I've been in London for about a week, assuaging my time-zone difficulties, late at night, with the Yanks and Red Sox on ESPN America. Given the upheaval going on in the newspaper business in the States, it's been interesting to read the papers here, because I think they give some sense of where we're going with ours. There are a lot of them, sort of, but they seem largely national rather than local, and beneath their surface vitality the quality of reporting and editing is disappointing.
In general, I haven't seen a paper that comes close to the breadth or professionalism of The New York Times, Washington Post or a great regional paper like The Boston Globe. There isn't much local coverage either, although London's many boroughs, which function like an agglomeration of villages and have local politics etc., seem to have weeklies that focus on them. (On the other side of the balance sheet, there is the BBC, to which we have nothing comparable except perhaps on radio with the growing power and reach of NPR.)
I've talked about this in the past with my well-traveled friend Nick Schultz and so raised the subject anew yesterday. Here is what he said:
...it's oh so much worse in other countries. India has a thriving press--lots of papers, lots of competition, huge markets, etc.--but the quality is abysmal there, too. Look, there's lots wrong with American media, but American newspapers are a singular achievement in terms of quality and substance. We will likely lose that over the next ten years or so and it will be a shame. A lot of factors conspired together to make American newspapers really high quality. Those factors are evaporating, and so quality will evaporate. I do not look forward to that time--not as a sentimentalist but as someone who enjoys good news reporting and information gathering and is willing to pay for it. Maybe the market will work something out. Doubtful.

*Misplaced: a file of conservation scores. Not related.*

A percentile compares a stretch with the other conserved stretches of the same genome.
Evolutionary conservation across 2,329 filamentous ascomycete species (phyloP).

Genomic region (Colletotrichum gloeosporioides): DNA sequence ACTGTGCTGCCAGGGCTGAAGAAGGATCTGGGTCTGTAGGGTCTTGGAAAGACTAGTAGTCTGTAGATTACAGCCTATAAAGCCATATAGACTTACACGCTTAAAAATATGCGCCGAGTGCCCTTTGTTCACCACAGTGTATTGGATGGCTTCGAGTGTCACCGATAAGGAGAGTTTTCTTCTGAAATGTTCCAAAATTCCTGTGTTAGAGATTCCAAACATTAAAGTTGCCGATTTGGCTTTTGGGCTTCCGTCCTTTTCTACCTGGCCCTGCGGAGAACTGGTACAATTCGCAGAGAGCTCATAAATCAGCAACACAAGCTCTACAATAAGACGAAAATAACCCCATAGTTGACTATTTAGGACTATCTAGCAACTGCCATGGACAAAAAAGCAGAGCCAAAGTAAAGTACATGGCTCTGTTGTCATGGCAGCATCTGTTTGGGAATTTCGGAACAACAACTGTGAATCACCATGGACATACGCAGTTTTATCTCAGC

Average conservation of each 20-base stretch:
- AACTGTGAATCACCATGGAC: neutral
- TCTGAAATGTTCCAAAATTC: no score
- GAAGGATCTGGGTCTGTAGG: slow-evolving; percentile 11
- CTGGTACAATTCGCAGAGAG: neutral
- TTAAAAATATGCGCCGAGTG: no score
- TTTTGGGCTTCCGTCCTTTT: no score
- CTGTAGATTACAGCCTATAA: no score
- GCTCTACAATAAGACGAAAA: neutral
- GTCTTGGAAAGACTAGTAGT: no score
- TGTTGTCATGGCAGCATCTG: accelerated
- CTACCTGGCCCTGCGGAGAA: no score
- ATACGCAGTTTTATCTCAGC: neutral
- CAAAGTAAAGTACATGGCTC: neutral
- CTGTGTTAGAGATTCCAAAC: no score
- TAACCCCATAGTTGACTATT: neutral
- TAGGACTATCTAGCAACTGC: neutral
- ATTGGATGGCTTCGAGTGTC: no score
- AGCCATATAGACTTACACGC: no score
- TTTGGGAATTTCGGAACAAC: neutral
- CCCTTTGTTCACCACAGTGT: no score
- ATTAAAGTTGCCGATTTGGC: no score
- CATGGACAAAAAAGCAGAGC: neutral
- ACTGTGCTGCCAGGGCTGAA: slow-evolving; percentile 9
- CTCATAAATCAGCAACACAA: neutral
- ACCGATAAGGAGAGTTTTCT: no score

That's what made this admittedly casual exercise particularly interesting to me: I believe American papers soon enough will be more like those in Britain, with many fewer ads, smaller staffs doing quicker but perhaps shallower work, a greater reliance on freelancers and a higher ratio of commentary (which is cheaper) to reporting.
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